On Wednesday, September 15, the Institute for Human Rights at UAB welcomed Dr. Courtney Andrews, Program Manager for the Institute for Human Rights and UAB Adjunct Professor of Anthropology, and Dr. Julie Price, UAB Assistant Professor of Public Health, to the Social Justice Café. Dr. Andrews and Dr. Price facilitated a discussion entitled “Human Rights and Climate Change.”
Dr. Andrews began by defining climate change and introducing the audience to the Intergovernmental Panel on Climate Change’s (IPCC) Sixth Assessment Report. The report offers the most conclusive evidence to date that humans have contributed significantly towards the current state of climate change. Climate change has increased occurrences of drought, heavy rain, tropical cyclones, and wildfires in nearly every region of the world. A sense of urgency was conveyed during the Social Justice Café when Dr. Andrews stated global warming will continue to worsen unless we [society] make collective efforts to prioritize ending climate change. According to the IPCC, the global production of greenhouse gas must reach a net zero by 2050 to effectively minimize climate change damages. Dr. Andrews then stated climate change will affect all regions but, we should not expect climate change to affect all regions equally. The most severe impact will be on those already most vulnerable due to poverty, governmental instability, and lack of educational opportunities. Dr. Andrews acknowledged that “those hit the hardest by climate change are the people that have contributed the least to climate change.” The challenges associated with climate change transcend generations by limiting our sustainability options.
Dr. Price, an expert in sustainability, shared with the Social Justice Café audience that the loss of biodiversity caused by climate change will have a lasting effect on society. Dr. Price offered sustainability suggestions to include reduction of human emissions and to start growing crops in untraditional geographical areas. According to Dr. Price, the foundation of sustainability is to “evaluate the whole picture and consider the social and environmental impact of our decisions.” Following Dr. Price’s introduction to sustainability, a Social Justice Café participant asked, “how does climate change violate the Universal Declaration of Human Rights?” Dr. Andrews answered the question by circle back to her earlier point that unstable societies are hit the hardest by climate change because of a lack in resource and access. The lack of resource and access afforded to these countries is a violation of their human rights. Dr. Price then pointed out that “paying for air conditioning is an energy burden. When you already have people struggling for necessities, tensions will rise and increase the potential for neglect in the event of natural disaster.” Also, Dr. Price notes that in the event of natural disaster, caused by climate change, “the ability to evacuate is not afforded to the most vulnerable of society.” It is vital to consider that there are countries that do not have social safety nets to provide care for their people amid tragedy and chaos. Dr. Andrews then added context by drawing a direct connection to the current events occurring in Louisiana, following Hurricane Ida. If people were able to leave their homes, to avoid the hurricane, “what will those people return to?” In conclusion, Dr. Andrews stated that we must “reshape public sentiment surrounding climate change.” In addition to legislative action, public outcry has the power to positively impact climate change.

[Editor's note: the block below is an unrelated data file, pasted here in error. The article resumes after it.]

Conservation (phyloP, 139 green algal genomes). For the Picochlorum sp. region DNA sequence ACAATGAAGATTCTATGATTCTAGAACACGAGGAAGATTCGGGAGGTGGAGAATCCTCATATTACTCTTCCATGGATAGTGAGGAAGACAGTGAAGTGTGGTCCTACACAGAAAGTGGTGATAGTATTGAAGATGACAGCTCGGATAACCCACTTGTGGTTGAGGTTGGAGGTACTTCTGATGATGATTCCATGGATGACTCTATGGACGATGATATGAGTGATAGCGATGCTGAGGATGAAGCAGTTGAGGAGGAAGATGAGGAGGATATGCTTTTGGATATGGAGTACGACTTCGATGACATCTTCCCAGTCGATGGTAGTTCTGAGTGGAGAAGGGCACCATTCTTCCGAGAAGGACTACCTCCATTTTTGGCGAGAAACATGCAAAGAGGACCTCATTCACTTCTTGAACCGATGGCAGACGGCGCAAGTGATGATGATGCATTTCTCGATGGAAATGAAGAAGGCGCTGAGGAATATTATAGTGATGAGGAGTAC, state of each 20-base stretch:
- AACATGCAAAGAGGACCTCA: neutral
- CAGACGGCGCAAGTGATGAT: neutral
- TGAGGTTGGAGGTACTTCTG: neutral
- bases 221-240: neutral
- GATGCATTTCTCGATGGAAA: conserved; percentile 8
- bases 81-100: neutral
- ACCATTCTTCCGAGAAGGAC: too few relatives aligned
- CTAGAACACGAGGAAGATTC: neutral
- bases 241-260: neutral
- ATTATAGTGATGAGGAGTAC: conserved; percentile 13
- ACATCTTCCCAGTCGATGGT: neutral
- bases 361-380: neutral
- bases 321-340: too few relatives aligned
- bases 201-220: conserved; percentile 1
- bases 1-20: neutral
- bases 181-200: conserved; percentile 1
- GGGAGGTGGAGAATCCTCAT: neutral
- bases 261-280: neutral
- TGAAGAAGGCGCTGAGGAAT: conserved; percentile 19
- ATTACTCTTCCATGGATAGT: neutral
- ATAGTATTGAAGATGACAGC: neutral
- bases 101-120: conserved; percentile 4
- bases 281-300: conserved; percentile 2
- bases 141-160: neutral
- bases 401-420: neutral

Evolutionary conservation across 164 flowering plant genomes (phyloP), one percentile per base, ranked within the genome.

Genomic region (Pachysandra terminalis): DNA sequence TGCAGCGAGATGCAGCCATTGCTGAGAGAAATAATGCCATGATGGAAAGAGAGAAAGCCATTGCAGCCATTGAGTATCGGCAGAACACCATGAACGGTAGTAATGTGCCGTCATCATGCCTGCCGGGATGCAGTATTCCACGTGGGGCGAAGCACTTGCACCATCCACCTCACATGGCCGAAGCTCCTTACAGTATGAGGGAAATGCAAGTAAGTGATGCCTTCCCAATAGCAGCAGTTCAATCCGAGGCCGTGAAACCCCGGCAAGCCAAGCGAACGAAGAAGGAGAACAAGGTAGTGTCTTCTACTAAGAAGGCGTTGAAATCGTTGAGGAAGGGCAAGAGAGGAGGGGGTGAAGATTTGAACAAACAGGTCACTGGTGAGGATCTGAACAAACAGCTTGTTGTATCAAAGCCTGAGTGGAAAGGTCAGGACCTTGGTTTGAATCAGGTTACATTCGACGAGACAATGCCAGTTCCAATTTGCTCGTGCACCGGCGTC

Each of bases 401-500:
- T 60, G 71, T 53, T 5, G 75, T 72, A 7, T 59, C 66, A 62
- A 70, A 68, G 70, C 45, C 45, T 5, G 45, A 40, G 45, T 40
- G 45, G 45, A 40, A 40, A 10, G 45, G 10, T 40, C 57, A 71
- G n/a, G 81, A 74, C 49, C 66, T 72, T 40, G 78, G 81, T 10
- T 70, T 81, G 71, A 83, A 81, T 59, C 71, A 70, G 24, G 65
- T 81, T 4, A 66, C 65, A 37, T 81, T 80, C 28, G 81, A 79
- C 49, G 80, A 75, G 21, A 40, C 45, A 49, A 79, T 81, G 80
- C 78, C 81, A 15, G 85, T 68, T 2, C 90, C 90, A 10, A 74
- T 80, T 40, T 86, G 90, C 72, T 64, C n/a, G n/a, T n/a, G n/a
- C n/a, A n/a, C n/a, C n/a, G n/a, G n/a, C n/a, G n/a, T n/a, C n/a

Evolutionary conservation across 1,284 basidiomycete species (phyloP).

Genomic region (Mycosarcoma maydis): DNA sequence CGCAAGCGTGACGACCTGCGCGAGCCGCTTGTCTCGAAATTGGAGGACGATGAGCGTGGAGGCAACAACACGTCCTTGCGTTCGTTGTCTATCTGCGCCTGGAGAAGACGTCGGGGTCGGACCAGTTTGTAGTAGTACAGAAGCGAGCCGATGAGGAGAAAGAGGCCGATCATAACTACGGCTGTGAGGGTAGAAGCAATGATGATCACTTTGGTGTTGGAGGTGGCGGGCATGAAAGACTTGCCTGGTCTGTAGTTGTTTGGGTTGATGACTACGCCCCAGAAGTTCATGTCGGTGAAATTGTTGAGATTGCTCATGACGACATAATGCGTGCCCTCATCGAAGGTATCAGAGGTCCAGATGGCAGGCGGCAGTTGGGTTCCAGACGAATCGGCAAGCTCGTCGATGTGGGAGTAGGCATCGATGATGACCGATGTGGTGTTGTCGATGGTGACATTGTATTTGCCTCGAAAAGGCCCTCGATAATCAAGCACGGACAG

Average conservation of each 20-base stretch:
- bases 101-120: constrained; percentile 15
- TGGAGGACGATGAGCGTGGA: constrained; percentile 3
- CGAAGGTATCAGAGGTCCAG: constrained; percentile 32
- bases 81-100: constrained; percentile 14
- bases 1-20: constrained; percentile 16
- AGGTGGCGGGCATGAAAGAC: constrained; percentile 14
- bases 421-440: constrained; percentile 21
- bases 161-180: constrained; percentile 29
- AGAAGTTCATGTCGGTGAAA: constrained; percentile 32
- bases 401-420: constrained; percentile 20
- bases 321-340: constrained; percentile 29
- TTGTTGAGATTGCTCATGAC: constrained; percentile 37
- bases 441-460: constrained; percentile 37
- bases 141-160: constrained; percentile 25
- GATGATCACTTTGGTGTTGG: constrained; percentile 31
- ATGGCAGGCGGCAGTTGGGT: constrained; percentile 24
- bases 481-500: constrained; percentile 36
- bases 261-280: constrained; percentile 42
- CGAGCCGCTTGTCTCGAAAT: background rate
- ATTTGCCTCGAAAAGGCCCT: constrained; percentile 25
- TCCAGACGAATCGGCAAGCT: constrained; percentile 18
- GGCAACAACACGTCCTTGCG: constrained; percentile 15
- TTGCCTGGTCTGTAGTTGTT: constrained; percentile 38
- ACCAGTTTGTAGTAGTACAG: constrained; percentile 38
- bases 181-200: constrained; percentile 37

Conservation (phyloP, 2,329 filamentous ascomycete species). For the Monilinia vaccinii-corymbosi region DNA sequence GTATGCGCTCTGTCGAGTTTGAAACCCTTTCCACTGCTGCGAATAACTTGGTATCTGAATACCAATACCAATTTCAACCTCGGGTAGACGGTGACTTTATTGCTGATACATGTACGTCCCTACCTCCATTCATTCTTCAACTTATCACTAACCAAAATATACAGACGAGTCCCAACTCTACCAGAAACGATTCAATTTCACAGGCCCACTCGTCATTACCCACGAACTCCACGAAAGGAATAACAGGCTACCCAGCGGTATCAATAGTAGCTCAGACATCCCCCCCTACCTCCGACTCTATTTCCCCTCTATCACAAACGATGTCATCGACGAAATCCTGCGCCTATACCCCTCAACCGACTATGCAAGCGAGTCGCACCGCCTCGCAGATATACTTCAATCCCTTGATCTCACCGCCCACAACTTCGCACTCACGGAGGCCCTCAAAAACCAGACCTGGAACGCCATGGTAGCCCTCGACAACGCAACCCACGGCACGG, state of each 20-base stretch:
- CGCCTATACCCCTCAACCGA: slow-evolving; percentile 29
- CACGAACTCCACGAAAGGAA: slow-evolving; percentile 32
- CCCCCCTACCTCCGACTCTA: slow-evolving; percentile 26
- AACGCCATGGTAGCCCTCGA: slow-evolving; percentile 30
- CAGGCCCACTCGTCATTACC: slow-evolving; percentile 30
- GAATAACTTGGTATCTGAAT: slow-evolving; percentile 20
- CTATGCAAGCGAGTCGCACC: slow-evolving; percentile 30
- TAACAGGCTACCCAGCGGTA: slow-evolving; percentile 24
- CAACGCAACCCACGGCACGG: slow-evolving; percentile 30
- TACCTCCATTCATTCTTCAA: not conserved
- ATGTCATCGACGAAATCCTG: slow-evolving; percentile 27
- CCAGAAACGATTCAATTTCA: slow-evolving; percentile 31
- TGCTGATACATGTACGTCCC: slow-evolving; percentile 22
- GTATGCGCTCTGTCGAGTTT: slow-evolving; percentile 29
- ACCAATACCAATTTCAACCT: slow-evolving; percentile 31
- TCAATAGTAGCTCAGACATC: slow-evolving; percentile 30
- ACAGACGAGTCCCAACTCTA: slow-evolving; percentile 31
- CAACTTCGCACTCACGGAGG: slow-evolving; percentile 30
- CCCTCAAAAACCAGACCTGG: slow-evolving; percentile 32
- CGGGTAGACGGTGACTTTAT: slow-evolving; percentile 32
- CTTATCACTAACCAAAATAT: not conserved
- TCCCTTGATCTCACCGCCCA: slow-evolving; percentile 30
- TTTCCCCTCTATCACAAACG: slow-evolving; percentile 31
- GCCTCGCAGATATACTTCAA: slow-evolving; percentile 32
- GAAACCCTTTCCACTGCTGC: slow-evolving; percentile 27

Thank you, Dr. Andrews and Dr. Price and thank you everyone who participated in this eye-opening discussion. The Institute for Human Rights at UAB’s next event, “An Evening with Clint Smith,” will take place September 22, 2021, at 5:00 pm (CT). Please join us and bring a friend! Our next Social Justice Café will be held on Wednesday, September 29, and we will be discussing gun control and human rights.
To see more upcoming events hosted by the Institute for Human Rights at UAB, please visit our events page here.